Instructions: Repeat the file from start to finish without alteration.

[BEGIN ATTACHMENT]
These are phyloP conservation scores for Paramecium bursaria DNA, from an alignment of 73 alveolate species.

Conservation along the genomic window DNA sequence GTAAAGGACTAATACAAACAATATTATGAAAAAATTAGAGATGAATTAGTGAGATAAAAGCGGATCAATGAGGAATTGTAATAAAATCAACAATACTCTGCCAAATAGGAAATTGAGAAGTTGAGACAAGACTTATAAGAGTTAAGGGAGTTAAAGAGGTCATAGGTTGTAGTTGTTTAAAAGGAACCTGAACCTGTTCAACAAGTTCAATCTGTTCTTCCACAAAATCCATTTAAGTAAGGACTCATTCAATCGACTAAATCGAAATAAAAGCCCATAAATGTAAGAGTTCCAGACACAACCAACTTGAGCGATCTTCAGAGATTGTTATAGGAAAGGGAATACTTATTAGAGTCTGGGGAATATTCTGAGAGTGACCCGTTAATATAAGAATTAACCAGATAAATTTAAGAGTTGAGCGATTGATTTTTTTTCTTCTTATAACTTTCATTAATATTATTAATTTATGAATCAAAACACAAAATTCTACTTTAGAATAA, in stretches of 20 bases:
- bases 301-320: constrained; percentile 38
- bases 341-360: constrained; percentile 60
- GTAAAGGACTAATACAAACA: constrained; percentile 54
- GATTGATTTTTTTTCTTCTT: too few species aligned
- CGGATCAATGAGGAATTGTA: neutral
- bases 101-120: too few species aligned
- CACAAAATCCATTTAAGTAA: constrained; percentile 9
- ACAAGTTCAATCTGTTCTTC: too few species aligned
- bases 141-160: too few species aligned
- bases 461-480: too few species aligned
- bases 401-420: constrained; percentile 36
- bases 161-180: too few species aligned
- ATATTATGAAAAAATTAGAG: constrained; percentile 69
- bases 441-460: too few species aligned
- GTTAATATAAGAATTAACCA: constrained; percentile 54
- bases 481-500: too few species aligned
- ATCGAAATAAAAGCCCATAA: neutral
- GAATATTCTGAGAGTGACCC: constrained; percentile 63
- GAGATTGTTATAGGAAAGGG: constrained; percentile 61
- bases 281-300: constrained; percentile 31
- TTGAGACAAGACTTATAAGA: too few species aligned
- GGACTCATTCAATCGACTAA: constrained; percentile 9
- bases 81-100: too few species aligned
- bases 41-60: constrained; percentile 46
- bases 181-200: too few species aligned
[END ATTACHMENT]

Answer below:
These are phyloP conservation scores for Paramecium bursaria DNA, from an alignment of 73 alveolate species.

Conservation along the genomic window DNA sequence GTAAAGGACTAATACAAACAATATTATGAAAAAATTAGAGATGAATTAGTGAGATAAAAGCGGATCAATGAGGAATTGTAATAAAATCAACAATACTCTGCCAAATAGGAAATTGAGAAGTTGAGACAAGACTTATAAGAGTTAAGGGAGTTAAAGAGGTCATAGGTTGTAGTTGTTTAAAAGGAACCTGAACCTGTTCAACAAGTTCAATCTGTTCTTCCACAAAATCCATTTAAGTAAGGACTCATTCAATCGACTAAATCGAAATAAAAGCCCATAAATGTAAGAGTTCCAGACACAACCAACTTGAGCGATCTTCAGAGATTGTTATAGGAAAGGGAATACTTATTAGAGTCTGGGGAATATTCTGAGAGTGACCCGTTAATATAAGAATTAACCAGATAAATTTAAGAGTTGAGCGATTGATTTTTTTTCTTCTTATAACTTTCATTAATATTATTAATTTATGAATCAAAACACAAAATTCTACTTTAGAATAA, in stretches of 20 bases:
- bases 301-320: constrained; percentile 38
- bases 341-360: constrained; percentile 60
- GTAAAGGACTAATACAAACA: constrained; percentile 54
- GATTGATTTTTTTTCTTCTT: too few species aligned
- CGGATCAATGAGGAATTGTA: neutral
- bases 101-120: too few species aligned
- CACAAAATCCATTTAAGTAA: constrained; percentile 9
- ACAAGTTCAATCTGTTCTTC: too few species aligned
- bases 141-160: too few species aligned
- bases 461-480: too few species aligned
- bases 401-420: constrained; percentile 36
- bases 161-180: too few species aligned
- ATATTATGAAAAAATTAGAG: constrained; percentile 69
- bases 441-460: too few species aligned
- GTTAATATAAGAATTAACCA: constrained; percentile 54
- bases 481-500: too few species aligned
- ATCGAAATAAAAGCCCATAA: neutral
- GAATATTCTGAGAGTGACCC: constrained; percentile 63
- GAGATTGTTATAGGAAAGGG: constrained; percentile 61
- bases 281-300: constrained; percentile 31
- TTGAGACAAGACTTATAAGA: too few species aligned
- GGACTCATTCAATCGACTAA: constrained; percentile 9
- bases 81-100: too few species aligned
- bases 41-60: constrained; percentile 46
- bases 181-200: too few species aligned